Five minutes with Paul McDowall
Paul McDowall, co-founder of branding agency Clarkmcdowall, speaks to Transform magazine about the ins and outs of branding for Gen-Z, from the challenges encountered when branding for this generation, to the role digital plays in appealing to the Gen Z audience, and how legacy Brands can best connect with Gen Z.
How is branding for Gen-Z different from branding for previous generations?
It is critical to remember that Gen-Z are digitally native and therefore they control the narrative for brands. If you look at the imagery and the UGC that comes out of their content, it's irreverent and quirky, but also has depth and irony. Values, politics, and inclusivity are all core to how they interact with the world and brands must have a POV and respond to build a meaningful relationship.
So by definition, Gen Z is controlling the conversation. They want to actively participate in this relationship with brands and in some cases, they want to literally ‘talk’ with the brand.
We’re also seeing a shift in aesthetics and tone of voice. The stereotypical millennial ‘insta-aesthetic’ of the projected perfect with ubiquitous codes and cues are ebbing as the next generation demands no BS - they want truth, transparency and action. In response to this, brands are taking a more raw and real approach to their branding and communication. We’re seeing bright, bold colors that reflect Gen Z’s desire to stand out and own their story. In verb al expression, brands are starting to be less filtered, more human and even idiosyncratic.
Gen Z presents a big opportunity for legacy brands that have lost relevance with Millennials. They are looking for brands that connect with their personal story and are open to big brands - so long as they are aligned with their values.
What are the challenges encountered when branding for Gen-Z?
The fundamental challenge here is being true to self. If a brand is seen as disingenuous - that could be anything from greenwashing to superficial political statements or borrowed interest - they will lose trust and loyalty.
They are an activist generation and expect brands to participate in a way that is honest. Legacy brands especially need to look within to identify how their values align and tread carefully before “jumping on the bandwagon”.
For legacy brands specifically, their challenge is to engage in a two-way conversation - that’s where you’ll start to build currency as a brand. Brands need to invest in their verbal identity and codify how they behave and express themselves across different touch-points, so consumers are engaging with an authentic, and cohesive experience.
How can brands connect best with Gen-Z? What role does digital play?
Brands need to think digital-first. Gen-Z are born with phones in their hands. That’s how they talk and communicate so brands have to leverage all digital touch-points to meet them on their terms.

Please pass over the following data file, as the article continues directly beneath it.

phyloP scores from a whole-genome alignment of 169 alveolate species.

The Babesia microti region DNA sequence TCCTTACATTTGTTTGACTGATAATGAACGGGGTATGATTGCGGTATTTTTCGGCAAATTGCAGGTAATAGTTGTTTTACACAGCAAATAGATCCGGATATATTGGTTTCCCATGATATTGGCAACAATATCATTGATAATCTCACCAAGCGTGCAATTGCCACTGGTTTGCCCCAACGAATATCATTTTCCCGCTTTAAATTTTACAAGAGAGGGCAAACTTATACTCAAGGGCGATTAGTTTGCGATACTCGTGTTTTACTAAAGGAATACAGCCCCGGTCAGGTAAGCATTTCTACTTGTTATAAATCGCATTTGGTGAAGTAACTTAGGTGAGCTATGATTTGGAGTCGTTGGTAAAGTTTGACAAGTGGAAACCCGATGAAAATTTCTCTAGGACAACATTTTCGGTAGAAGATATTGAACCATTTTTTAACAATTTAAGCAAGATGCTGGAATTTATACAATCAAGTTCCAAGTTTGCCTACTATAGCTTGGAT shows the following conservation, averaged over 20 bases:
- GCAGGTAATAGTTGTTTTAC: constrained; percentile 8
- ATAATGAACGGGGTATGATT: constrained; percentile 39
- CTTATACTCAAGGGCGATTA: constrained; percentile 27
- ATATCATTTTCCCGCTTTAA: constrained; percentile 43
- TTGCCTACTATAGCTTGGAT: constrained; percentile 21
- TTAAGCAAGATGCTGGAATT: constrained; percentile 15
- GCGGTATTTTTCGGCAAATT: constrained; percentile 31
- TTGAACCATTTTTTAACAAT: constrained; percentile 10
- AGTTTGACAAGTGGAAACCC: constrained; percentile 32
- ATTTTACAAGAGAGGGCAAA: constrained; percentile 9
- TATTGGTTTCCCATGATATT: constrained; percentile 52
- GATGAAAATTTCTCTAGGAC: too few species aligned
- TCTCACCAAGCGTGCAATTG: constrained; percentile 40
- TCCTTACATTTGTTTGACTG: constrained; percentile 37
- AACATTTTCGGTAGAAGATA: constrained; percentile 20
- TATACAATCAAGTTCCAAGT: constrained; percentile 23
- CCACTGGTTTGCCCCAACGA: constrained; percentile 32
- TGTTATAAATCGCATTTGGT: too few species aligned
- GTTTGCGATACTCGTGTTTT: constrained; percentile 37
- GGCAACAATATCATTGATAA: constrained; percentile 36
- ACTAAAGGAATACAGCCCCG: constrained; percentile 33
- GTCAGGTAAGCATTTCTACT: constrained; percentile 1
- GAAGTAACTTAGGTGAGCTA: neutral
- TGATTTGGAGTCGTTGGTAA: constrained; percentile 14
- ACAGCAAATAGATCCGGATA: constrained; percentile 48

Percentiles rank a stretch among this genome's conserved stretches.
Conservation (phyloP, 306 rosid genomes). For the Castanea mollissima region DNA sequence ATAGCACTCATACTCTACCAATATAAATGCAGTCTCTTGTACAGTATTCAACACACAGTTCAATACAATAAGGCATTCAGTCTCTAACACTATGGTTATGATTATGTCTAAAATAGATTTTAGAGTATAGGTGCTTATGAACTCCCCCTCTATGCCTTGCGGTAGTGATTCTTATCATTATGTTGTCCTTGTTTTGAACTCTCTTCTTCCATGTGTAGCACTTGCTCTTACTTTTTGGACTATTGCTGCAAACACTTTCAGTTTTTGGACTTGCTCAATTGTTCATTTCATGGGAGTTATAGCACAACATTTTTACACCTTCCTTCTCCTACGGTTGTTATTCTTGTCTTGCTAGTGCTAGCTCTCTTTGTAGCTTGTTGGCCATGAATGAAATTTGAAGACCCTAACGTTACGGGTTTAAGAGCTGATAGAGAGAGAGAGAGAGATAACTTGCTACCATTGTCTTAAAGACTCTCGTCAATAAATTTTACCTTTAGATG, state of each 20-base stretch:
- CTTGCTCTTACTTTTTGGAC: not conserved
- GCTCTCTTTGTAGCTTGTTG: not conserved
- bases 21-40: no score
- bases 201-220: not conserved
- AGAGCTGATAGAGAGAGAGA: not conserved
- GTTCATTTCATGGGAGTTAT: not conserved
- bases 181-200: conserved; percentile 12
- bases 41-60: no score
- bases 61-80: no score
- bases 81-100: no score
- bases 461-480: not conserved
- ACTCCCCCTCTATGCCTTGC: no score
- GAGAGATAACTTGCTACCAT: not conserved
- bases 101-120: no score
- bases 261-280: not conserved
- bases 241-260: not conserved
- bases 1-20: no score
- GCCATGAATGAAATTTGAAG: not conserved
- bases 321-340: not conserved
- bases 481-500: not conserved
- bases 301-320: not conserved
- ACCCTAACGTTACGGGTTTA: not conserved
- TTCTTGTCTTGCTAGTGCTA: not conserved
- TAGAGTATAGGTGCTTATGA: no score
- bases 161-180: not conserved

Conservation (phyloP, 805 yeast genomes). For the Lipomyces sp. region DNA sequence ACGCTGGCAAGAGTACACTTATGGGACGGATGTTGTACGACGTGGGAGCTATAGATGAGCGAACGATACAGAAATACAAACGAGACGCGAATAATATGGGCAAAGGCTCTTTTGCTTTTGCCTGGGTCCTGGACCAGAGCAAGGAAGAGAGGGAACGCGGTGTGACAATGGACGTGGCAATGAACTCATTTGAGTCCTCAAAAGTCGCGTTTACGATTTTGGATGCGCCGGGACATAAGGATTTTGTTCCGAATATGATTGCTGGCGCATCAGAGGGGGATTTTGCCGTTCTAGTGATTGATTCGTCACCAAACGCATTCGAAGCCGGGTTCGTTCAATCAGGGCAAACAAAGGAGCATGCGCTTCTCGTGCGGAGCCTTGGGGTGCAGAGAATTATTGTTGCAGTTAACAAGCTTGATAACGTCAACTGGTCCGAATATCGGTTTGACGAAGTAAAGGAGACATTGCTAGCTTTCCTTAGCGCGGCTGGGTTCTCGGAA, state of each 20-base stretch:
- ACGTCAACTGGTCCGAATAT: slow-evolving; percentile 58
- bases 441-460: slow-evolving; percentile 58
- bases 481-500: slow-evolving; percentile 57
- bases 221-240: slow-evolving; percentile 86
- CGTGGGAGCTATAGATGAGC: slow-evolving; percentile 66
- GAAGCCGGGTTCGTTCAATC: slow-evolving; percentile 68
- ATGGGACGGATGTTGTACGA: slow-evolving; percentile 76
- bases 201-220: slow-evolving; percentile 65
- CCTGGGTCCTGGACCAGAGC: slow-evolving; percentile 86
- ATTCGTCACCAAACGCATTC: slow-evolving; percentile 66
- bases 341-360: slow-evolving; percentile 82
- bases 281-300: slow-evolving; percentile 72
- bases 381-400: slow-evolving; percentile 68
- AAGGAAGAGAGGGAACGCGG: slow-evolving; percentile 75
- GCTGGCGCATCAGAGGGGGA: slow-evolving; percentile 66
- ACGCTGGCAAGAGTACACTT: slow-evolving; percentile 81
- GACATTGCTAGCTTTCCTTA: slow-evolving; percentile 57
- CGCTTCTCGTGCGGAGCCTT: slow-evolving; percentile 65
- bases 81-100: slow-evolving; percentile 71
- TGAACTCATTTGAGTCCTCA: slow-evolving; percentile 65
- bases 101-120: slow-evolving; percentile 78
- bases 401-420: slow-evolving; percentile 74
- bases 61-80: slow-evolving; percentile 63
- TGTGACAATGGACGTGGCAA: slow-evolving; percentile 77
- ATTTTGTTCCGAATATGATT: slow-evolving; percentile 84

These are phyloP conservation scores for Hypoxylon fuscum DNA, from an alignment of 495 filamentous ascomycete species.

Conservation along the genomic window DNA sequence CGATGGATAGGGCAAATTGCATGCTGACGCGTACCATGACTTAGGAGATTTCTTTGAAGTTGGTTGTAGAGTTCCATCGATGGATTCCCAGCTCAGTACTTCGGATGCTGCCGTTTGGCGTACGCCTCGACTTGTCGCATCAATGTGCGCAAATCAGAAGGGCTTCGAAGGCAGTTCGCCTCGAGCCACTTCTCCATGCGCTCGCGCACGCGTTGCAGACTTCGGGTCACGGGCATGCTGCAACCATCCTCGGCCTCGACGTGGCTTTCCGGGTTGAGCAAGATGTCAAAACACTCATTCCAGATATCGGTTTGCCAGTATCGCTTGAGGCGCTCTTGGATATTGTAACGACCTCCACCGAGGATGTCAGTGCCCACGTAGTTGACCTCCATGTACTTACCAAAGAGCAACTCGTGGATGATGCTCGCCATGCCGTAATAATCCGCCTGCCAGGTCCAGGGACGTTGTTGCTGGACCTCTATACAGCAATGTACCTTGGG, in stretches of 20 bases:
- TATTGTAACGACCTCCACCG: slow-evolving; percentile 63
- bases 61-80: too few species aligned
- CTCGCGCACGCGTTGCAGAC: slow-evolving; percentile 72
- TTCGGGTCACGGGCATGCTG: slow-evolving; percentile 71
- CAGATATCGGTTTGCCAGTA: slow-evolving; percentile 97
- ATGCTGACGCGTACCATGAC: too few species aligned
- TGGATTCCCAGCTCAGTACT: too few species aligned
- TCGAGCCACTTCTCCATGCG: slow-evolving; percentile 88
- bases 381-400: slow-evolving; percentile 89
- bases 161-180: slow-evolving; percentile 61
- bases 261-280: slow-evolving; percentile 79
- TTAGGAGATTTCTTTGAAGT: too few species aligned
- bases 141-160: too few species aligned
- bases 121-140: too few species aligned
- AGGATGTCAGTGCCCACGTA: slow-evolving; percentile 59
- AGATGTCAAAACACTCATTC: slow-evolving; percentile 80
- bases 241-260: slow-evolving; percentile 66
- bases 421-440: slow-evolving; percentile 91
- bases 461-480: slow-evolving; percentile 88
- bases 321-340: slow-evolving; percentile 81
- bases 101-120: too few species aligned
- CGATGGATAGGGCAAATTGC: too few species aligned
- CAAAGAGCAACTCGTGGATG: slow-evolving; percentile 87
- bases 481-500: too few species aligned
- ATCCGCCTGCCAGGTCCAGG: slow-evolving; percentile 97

Oreo is a great example of a legacy brand that is culturally attuned and authentic in the way they communicate with Gen Z - from clever social campaigns to disruptive innovations such as product personalization.
Social media aside, connections with technology are going to change in the next five to ten years in dramatic ways. AI will be a huge part of that. Digital cannot be an afterthought or a touch-point to translate the brand identity - it has to be built into the brand experience at the core.
While packaging will remain part of the brand ecosystem, a relationship will be built in a much more dynamic way digitally through a series of small interactions. The importance of a strong brand identity (visual and verbal), creative storytelling and thoughtful brand governance will be key to success.
How can Legacy Brands connect with Gen Z? How does the approach differ to brands created for Gen Z?
There is a common misconception that legacy brands aren’t relevant and don’t have currency with Gen-Z and this is absolutely not true. In fact, they have a great opportunity to connect with Gen-Z as well trusted, established brands. The brands that are killing it with Gen Z right now (Oreo, Taco Bell, Motel 6), have done a great job of leaning into things like transparency, sustainability, inclusivity and becoming relevant in their world.
With their scale and size, legacy brands can have a big impact and drive influence. We’re currently helping legacy brands that are in the process of doing that, of radically thinking about how to connect with the values of the next generation, even committing to evolving some of their standards and practices.
For new brands it’s a little different, they can design for their audience from the get-go, so it can be easier to connect from the start. Since they don’t have the same reassurance and reputation of a long-standing legacy brand, they have more to prove and more trust to build. It will be interesting to see which succeed and which don’t as the Gen Z “adorkable” template plays out.
Gen-Z is probably the most socially active generation of all times. They have grown up, and are growing up, with many social and political issues, from climate change to racism and inequality. How necessary is it for every brand that aims at a Gen-Z audience to embrace purpose?
Gen Z are creative activists and are not afraid to take a stance. They are looking to private companies and public corporations to do the right thing. For brands to appeal to the Gen-Z audience, they must take a role in society and culture and look beyond just profit. Brands must respond to social issues with measurable actions and be accountable. It’s a responsibility they must bear.
A brand will be increasingly measured by its character, its values and its actions. A brand without purpose is just a manufacturer or provider of service. It must be driven by something more than what it produces, and companies have a growing accountability. Gen Z’s could well be the fiercest critics of a brand but also loyal partners.